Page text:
Use a parental app
Another technology is parental apps, which parents can use to monitor all incoming messages, photos, internet usage, social media posts and so on, and protect the kids’ privacy.
Living in a world where kids are digital natives, parents are left with no choice but to adapt and assimilate, and to find ways to manage. 

My husband and I are still undecided about whether to give our kids mobile phones, and when we should do it. At the moment, we feel they are both too young to own one, but we are aware that the situation will change. They may very soon be surrounded by peers who own mobile phones, and may end up being the only ones who don’t. 

I know that it’s just a matter of time before they remind me daily that ‘I’m the only one without a smartphone. All my friends own one, why can’t I?’

If I do decide to give my children mobile phones, that decision will hinge very much on their maturity level and responsibility. Of course, ownership comes with responsibilities and conditions such as signing a contract to not go over the set number of messages and call time and having a parental app installed to monitor usage.

It is only through this way that parents in a technologically advanced world can protect their children.
However, till I have to make that decision, I’m not afraid to be a dinosaur, and delay getting my kids mobile phones for as long as possible, even if they don’t like me for it.

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Thursday, December 22, 2016

Primary Prep - essential items to prepare for the big day

My oh my oh my…. It’s exactly 12 days to the start of school. Exactly 12 days before EV starts her Primary One journey! Panic mode! 

Well, I think this mummy is more anxious than panic. Anxious because her little baby is growing up too fast, as I had shared here and here.

Anyhow, what has to come has to come, and I’ve been busy preparing her for the new journey, preparing her room and getting all her things prepared.

Here’s a list of what I’m putting together.

Ergonomic backpack
So every backpack claims to be ergonomic, but I think the real test is when books are in and the kid has to carry it around. While buying this, we had a few backpacks in mind. I stuffed several books inside and got EV to carry the various backpacks around. Doing this actually emulates the actual weight that EV might have to carry when she heads to school, and in my opinion, is a better gauge of how ergonomic the backpack is and how comfortable it is to carry.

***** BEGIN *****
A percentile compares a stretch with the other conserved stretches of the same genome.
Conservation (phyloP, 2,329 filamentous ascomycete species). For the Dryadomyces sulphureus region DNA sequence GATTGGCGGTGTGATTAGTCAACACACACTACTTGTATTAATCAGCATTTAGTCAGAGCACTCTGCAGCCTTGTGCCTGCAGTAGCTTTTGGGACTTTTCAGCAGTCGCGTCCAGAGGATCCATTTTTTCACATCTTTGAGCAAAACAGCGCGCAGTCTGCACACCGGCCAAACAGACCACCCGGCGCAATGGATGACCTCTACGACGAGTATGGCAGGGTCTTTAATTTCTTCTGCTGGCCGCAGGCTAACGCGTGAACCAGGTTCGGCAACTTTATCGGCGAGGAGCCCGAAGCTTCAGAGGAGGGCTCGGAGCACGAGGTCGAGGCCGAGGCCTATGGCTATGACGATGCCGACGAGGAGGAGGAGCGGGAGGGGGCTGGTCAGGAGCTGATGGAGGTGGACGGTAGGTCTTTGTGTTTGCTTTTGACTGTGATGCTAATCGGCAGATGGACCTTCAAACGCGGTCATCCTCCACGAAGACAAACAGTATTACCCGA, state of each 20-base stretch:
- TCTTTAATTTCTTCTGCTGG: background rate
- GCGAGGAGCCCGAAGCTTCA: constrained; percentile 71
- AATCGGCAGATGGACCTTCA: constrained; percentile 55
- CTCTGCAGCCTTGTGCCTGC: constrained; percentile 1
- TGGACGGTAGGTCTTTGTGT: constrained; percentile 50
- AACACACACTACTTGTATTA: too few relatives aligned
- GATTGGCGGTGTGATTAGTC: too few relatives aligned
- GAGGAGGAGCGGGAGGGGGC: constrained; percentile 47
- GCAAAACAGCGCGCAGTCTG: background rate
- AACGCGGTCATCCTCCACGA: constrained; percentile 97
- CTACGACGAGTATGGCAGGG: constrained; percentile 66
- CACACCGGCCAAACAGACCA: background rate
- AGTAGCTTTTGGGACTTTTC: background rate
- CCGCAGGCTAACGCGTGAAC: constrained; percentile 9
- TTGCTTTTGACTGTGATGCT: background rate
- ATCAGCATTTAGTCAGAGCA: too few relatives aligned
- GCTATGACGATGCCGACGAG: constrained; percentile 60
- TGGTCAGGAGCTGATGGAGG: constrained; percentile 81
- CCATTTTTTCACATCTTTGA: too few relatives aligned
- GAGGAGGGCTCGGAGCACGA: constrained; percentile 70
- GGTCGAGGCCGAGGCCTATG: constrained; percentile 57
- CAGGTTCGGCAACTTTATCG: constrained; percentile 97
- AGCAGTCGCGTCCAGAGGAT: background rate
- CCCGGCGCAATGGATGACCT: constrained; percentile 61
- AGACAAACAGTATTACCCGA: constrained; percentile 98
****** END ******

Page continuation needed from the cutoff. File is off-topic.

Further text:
Backpack 1

EV decided on the backpack with a better lumbar support and is more comfortable to her lower back. And of course, she chose pink, because they didn’t have purple.

Backpack 2

Easy to open pencil box
Pencils & erasers, with additional for standby
Sharpener & ruler
An easy to open pencil box is, in my opinion, quite important. On one hand, the box (in our case, it’s more like a pouch) needs to be secure enough such that the things inside don’t drop out easily. On the other hand, it needs to be able to be opened wide enough, so that it’s easy for the kid to reach in and search for what she needs. And on top of that, it has to be extremely light, so it doesn’t add unnecessary weight to her back pack.

Pencil box

Pencils and erasers, sharpener and ruler. I selected a sharpener with a simpler and flatter design, so that it’s easy to fit into her pencil box. Extra pencils and erasers are always good, as I foresee many misplaced ones.

Pencil caps
This is to put over the pencils, so they don’t stain the pencil box. I foresee this item being misplaced quite often too, so I got them from Daiso. $2 for a pack of 18. Very good value.

Pencil Cap

Wallet or coin pouch
Some recommend getting a wallet in the kid’s favourite character. I’ve tried looking for one, but none of the designs seem suitable. I mean, all have slots for notes and cards, but really tiny coin pouches. 

Purse 1

At Primary One, I think the kid might need something with a bigger coin pouch. So, we opted for a coin pouch from Daiso instead. EV chose this one. It’s big enough for coins with a separate compartment for putting notes. But importantly, it can open wide so it’s easy for her to search for her coins, rather than keep digging for it.

Purse 2

Drawstring bags or plastic zipper pouches
Sometimes, the kid might have to go to a different classroom for a particular lesson. So instead of her having to search for that subject’s books in her bags, respective subject books can be put into various drawstring bags or plastic zipper pouches. The bags or pouches can be colour coded, so she just picks the correct bag or pouch for that subject and her pencil box and go.

Drawstring bag

Zip folder

Small notebook
Some schools provide journal, some don’t. Whatever it is, a small notebook is useful to let the kid take down homework, or teacher’s instructions. The good old small blue ones are light and handy, which can be bought from Popular for just under $3 for a pack of 10.

Notebooks

Plastic wrappers and name labels for school books
I think this is quite important to help identify belongings, which can be easily misplaced, and for protecting the books.

Hair accessories
In the permitted school colours. Otherwise, just keep to black, which is an extremely safe colour. I also got black hair pins, to keep stray hairs at bay.

Hair 2

Water bottles, at least one on standby
This is another item that can get lost easily, so we have one on standby. Both are labelled with the kid’s name and class very clearly.

Analog watch